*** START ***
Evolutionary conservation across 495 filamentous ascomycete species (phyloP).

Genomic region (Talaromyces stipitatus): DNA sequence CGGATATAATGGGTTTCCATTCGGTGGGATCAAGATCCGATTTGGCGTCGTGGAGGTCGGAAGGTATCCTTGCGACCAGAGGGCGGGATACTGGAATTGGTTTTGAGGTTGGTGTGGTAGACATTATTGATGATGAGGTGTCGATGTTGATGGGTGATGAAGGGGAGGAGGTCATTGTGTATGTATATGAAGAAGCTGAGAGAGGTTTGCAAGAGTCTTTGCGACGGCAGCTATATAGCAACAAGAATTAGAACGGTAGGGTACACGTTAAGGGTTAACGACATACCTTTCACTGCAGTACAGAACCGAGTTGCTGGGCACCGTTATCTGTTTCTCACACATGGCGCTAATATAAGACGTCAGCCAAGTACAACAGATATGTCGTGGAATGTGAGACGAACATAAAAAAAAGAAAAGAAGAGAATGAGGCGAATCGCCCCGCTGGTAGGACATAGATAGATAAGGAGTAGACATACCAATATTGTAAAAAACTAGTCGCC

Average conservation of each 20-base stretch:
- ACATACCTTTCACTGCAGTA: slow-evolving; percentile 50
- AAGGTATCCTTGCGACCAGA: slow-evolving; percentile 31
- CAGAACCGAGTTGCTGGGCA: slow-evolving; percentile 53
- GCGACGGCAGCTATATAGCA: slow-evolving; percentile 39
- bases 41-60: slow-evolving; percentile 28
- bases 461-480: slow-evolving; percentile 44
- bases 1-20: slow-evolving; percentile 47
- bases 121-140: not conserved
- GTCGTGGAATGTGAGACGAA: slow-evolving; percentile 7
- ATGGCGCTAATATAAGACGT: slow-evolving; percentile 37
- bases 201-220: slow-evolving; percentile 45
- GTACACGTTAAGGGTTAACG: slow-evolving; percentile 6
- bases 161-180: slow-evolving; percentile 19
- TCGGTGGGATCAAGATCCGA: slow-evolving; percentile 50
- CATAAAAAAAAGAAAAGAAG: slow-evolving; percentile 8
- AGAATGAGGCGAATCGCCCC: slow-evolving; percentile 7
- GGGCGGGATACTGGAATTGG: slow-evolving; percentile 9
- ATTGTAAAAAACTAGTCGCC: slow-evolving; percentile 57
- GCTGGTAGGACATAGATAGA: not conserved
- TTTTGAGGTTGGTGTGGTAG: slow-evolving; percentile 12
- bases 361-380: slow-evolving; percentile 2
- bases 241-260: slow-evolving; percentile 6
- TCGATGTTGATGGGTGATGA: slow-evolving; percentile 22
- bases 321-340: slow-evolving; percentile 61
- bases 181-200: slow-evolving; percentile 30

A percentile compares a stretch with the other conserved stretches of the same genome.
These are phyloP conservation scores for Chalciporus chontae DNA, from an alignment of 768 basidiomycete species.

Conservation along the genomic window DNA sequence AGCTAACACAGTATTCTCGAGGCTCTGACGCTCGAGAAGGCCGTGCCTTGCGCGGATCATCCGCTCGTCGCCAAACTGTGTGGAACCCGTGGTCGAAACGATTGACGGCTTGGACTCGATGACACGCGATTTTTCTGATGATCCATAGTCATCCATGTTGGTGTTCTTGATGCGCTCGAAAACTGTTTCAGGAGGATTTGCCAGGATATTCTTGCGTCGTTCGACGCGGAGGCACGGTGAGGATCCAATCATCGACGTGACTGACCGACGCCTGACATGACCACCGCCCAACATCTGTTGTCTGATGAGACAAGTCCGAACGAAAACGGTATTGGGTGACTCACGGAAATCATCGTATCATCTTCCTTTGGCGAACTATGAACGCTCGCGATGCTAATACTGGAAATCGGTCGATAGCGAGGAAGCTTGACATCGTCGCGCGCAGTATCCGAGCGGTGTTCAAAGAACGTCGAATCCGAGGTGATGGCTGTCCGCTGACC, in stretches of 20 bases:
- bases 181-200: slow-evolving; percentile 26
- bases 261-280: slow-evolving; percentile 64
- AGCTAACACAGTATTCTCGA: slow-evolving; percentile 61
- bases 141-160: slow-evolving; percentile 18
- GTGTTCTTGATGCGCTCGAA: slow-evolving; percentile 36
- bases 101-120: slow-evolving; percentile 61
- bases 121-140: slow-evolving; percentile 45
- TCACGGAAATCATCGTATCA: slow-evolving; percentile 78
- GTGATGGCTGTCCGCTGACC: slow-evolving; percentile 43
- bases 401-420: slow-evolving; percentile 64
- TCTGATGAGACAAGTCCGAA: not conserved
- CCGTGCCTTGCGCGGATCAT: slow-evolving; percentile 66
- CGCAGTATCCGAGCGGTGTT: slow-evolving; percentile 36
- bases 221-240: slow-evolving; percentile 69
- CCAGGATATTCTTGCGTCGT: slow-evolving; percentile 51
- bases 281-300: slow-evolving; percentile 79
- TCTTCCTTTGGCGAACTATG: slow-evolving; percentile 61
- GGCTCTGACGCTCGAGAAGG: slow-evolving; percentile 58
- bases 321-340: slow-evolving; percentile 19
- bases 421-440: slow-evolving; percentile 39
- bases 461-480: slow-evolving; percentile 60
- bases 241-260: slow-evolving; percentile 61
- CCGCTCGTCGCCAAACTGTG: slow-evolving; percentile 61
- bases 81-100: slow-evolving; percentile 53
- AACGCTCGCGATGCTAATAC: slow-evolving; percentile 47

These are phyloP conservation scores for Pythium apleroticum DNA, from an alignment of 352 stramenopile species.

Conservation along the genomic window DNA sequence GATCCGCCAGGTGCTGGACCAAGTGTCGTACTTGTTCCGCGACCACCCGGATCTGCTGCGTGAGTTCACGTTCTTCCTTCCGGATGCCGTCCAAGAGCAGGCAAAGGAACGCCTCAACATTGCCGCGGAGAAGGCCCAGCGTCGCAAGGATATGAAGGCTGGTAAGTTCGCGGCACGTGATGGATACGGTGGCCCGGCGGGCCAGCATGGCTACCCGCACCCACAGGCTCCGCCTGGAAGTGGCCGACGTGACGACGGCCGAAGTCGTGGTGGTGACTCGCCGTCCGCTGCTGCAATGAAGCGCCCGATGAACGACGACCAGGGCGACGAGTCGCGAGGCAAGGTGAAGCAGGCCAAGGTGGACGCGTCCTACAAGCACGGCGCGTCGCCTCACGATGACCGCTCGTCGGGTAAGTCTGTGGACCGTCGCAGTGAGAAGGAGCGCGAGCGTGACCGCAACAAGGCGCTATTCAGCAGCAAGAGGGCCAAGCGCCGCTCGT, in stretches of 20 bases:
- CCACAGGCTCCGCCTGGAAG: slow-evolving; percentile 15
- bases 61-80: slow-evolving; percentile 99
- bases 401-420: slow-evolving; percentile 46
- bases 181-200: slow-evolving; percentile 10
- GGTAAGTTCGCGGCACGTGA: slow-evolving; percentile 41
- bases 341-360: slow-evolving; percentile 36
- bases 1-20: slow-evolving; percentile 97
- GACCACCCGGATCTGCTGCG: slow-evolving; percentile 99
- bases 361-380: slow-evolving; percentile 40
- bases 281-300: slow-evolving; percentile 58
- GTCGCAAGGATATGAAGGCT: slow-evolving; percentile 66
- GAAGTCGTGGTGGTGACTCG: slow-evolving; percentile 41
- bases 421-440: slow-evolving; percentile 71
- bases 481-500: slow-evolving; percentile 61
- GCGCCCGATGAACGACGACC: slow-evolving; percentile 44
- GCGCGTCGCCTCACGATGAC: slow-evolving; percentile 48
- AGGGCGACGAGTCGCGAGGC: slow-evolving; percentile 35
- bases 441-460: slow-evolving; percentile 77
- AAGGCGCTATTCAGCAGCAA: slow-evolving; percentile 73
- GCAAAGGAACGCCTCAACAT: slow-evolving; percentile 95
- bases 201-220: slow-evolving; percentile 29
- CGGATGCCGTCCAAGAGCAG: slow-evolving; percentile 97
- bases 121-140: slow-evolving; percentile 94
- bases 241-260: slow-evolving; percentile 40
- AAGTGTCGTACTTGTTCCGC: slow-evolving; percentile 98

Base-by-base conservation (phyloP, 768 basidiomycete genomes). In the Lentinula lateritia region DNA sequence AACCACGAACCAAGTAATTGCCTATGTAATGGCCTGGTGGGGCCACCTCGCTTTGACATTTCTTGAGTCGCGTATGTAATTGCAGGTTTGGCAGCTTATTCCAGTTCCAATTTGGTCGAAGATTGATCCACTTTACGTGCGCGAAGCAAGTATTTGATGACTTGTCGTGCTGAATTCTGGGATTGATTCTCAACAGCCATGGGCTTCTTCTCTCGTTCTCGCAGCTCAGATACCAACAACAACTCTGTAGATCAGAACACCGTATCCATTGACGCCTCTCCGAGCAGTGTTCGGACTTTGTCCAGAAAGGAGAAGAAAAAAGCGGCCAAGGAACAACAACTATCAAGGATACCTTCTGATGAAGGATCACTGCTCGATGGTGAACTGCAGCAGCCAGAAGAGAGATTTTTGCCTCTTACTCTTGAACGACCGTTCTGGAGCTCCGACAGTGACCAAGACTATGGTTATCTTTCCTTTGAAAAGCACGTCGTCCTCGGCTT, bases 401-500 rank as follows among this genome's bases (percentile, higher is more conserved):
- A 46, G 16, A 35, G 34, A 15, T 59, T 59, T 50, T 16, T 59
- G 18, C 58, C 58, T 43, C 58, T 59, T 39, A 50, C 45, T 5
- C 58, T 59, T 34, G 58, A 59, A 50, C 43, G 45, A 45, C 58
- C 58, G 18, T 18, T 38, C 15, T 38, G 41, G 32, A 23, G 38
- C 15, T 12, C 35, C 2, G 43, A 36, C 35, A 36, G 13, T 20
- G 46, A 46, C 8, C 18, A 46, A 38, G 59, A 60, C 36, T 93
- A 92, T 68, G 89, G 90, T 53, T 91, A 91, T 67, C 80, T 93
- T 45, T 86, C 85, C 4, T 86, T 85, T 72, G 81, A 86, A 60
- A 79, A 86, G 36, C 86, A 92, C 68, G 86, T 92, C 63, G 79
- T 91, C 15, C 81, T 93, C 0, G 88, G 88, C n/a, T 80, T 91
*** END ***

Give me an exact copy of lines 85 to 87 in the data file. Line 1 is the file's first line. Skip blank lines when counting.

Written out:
- A 46, G 16, A 35, G 34, A 15, T 59, T 59, T 50, T 16, T 59
- G 18, C 58, C 58, T 43, C 58, T 59, T 39, A 50, C 45, T 5
- C 58, T 59, T 34, G 58, A 59, A 50, C 43, G 45, A 45, C 58